30 avr. 2011

Towards a ban on the US zeroing approach to anti-dumping policy, WT/DS382/R

After a number of contradictory adjudications (legal-illegal-legal, and a definite unknowability), the World Trade Organization (WTO) Panel made a more conclusive step towards prohibiting the US zeroing approach to anti-dumping policy in case USA - Orange juice, WT/DS382/R.

Zeroing is an administrative practice of punishing companies for dumping in a situation where this particular dumping could be compensated with a comparison of prices in other cases, with the picture taken as a whole.

The Panel interpreted that, on balance, zeroing is incompatible with the principle of fair comparison (§ 7.153). The US Administration argued that no legal provision had previewed how to aggregate multiple price comparisons (§ 7.137).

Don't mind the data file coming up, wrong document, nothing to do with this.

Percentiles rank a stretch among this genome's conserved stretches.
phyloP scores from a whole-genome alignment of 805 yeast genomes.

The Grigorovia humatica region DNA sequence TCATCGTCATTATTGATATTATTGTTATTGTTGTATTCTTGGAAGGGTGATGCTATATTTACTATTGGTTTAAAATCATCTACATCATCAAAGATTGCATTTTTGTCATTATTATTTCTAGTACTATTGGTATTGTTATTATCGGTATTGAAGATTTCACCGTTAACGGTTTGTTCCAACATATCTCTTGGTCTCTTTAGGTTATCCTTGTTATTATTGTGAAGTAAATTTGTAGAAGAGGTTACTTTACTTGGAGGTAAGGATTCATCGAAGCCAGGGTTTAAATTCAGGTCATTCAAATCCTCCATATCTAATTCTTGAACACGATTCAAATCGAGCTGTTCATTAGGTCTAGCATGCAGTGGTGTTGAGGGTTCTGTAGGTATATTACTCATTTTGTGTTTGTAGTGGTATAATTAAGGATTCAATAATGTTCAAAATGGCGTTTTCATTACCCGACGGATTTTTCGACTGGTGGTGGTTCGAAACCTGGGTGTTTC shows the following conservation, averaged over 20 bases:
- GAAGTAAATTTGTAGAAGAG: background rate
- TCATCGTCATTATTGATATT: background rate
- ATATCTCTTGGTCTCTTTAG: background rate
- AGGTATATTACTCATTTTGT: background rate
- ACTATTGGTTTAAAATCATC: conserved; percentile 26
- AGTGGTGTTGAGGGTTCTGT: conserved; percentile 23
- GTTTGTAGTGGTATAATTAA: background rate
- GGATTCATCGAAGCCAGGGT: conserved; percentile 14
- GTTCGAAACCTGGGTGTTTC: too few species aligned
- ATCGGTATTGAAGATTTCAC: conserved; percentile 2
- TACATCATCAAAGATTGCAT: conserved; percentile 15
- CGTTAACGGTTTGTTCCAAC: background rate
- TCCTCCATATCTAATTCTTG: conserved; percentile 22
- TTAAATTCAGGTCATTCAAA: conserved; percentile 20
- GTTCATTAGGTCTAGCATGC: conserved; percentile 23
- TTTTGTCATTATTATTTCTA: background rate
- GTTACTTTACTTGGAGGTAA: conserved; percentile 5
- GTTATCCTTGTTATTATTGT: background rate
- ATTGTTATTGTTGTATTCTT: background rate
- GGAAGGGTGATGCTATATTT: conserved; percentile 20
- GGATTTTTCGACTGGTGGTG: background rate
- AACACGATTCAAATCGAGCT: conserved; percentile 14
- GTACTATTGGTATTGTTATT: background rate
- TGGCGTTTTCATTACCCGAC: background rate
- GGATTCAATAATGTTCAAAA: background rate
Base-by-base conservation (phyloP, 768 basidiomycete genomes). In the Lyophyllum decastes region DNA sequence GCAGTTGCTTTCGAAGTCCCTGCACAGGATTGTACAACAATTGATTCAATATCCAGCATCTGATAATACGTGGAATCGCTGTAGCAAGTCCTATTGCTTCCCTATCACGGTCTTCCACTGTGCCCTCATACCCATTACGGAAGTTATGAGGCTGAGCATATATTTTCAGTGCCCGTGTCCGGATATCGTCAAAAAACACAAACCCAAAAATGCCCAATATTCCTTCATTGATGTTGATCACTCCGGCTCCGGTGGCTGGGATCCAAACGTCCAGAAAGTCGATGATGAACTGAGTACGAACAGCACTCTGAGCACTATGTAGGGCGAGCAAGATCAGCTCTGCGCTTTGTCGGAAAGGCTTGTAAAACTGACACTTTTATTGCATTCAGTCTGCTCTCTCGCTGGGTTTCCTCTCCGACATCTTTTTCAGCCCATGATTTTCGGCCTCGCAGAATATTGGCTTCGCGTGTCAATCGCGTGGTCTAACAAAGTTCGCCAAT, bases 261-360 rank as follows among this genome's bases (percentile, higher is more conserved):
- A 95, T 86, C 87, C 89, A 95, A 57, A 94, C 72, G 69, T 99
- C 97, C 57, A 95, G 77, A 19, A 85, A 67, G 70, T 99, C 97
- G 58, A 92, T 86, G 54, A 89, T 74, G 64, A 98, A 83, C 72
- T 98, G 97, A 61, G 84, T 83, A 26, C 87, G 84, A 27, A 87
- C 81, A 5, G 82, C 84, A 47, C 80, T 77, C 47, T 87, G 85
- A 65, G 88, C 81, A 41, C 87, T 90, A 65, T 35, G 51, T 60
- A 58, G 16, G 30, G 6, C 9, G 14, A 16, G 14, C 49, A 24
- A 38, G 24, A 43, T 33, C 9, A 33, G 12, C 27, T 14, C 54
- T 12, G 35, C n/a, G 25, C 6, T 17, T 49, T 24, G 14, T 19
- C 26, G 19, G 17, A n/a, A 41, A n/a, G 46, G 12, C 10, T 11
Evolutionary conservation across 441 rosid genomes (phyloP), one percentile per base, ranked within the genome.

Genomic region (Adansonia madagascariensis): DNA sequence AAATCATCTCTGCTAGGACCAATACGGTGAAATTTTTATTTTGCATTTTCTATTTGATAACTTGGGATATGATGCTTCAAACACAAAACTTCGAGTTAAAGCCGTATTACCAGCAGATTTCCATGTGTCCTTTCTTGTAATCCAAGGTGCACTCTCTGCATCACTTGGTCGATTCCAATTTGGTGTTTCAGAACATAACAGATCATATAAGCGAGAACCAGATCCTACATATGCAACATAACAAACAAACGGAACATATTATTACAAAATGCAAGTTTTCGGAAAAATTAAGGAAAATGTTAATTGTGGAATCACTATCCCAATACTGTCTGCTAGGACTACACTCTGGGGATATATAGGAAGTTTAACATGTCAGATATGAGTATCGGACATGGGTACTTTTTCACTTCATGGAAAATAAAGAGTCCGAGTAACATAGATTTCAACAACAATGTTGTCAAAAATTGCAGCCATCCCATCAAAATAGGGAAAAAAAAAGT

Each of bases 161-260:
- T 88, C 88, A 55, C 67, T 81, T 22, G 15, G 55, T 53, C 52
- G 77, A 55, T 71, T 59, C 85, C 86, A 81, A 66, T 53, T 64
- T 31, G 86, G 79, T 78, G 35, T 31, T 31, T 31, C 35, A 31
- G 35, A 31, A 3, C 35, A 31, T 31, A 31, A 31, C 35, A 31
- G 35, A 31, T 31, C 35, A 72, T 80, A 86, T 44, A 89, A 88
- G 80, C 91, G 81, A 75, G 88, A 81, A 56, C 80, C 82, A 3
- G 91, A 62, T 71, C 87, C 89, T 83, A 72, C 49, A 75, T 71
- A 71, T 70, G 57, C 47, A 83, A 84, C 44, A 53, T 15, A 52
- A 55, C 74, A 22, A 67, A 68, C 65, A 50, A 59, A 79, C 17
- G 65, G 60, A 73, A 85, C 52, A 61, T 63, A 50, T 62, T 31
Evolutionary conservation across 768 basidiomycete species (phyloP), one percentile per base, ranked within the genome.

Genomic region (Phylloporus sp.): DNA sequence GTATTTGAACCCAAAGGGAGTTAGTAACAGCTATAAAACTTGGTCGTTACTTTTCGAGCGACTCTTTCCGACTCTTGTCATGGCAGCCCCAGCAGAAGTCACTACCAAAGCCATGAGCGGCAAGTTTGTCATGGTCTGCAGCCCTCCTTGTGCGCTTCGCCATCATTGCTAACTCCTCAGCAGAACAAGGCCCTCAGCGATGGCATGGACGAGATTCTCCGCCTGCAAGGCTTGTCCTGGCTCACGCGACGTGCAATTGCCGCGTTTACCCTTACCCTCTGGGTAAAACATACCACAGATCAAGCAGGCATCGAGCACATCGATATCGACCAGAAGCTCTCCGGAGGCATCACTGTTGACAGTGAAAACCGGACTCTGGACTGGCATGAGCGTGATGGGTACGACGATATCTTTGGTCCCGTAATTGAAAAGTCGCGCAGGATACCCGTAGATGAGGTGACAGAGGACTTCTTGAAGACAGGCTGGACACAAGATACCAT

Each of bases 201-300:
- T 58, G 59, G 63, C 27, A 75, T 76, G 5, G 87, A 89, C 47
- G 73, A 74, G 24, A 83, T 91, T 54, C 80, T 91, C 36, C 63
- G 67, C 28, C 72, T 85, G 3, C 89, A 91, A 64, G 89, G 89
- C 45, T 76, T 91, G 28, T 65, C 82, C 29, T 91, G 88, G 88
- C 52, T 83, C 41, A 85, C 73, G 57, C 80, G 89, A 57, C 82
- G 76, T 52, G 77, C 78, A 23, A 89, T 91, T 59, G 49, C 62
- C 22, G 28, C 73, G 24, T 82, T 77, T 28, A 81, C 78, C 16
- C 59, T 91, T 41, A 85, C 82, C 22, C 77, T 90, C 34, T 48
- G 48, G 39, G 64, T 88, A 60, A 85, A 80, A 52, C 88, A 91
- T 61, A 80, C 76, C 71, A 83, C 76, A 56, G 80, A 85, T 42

The EU, Japan and certain other WTO Members supported 2 Brazilian orange juice producers Cutrale SA and Fischer SA in this dispute.

23 avr. 2011

Economic Court of the CIS imposes customs and quantity limits on returning defected goods to the producer, 01-1/07-09

Article 3(1) of the Agreement on the Creation of the Free Trade Area (ACFTA) of the Commonwealth of Independent States (CIS) regulates the freedom of trade without customs and quantity limits among the 10-12 CIS States.

The Economic Court of the CIS interpreted that the freedom of trade without customs and quantity limits is not applicable to a case of returning defected goods to the State of production, and gave the following reasons:

1) The freedom of trade without customs and quantity limits is applicable to goods transported from the State of production, not from the receiving State (page 3, § 4).